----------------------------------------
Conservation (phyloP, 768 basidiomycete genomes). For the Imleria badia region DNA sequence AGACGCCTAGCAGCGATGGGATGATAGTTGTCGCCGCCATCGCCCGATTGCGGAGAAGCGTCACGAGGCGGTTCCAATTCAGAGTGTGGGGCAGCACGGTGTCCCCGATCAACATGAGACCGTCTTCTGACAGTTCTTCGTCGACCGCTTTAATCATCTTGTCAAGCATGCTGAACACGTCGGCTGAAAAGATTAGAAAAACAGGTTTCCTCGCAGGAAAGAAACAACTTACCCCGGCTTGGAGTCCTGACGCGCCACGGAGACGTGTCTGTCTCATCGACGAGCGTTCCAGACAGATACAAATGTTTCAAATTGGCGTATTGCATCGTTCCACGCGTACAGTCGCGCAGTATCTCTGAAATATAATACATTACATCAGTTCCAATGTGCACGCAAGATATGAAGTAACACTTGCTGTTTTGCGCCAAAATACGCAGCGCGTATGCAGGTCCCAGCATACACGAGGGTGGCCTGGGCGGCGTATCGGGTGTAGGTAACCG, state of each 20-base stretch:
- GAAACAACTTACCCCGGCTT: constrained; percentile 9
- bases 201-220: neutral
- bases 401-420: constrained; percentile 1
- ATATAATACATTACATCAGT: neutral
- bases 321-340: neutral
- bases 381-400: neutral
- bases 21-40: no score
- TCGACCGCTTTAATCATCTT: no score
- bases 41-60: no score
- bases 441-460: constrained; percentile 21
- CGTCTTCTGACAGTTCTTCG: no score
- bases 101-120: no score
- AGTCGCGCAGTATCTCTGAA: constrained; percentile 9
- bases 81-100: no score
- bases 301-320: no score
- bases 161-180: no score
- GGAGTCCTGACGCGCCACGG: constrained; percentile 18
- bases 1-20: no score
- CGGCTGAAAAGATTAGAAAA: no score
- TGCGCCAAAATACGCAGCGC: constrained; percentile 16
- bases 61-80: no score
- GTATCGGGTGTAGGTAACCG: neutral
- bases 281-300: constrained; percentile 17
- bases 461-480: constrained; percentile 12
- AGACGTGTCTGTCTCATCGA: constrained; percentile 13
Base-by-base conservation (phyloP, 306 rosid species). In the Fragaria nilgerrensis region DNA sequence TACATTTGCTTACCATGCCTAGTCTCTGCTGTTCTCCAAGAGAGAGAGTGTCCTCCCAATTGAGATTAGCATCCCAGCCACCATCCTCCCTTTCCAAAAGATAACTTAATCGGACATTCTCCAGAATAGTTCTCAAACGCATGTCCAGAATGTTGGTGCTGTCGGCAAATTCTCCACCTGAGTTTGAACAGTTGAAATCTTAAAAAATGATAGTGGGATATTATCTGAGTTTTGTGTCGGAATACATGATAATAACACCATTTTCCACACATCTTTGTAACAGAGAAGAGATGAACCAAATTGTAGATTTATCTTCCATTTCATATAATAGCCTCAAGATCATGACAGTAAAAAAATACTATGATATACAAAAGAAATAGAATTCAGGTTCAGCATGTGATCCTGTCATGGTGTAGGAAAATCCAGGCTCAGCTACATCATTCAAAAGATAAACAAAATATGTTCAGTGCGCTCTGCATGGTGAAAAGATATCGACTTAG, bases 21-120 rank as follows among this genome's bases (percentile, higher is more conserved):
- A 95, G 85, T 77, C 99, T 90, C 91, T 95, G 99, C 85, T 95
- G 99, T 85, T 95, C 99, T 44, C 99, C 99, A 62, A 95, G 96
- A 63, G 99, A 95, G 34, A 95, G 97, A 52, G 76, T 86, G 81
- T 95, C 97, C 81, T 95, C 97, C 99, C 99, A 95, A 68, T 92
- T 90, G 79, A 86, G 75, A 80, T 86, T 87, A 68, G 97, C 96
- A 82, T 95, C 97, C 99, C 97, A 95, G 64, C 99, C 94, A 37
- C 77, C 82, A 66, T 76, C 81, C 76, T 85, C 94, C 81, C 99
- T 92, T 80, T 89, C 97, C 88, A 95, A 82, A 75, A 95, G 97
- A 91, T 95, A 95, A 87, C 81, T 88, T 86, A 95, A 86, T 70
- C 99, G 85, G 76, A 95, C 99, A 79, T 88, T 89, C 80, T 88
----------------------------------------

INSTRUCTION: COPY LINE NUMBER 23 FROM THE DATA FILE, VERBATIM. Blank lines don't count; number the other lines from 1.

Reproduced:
- GTATCGGGTGTAGGTAACCG: neutral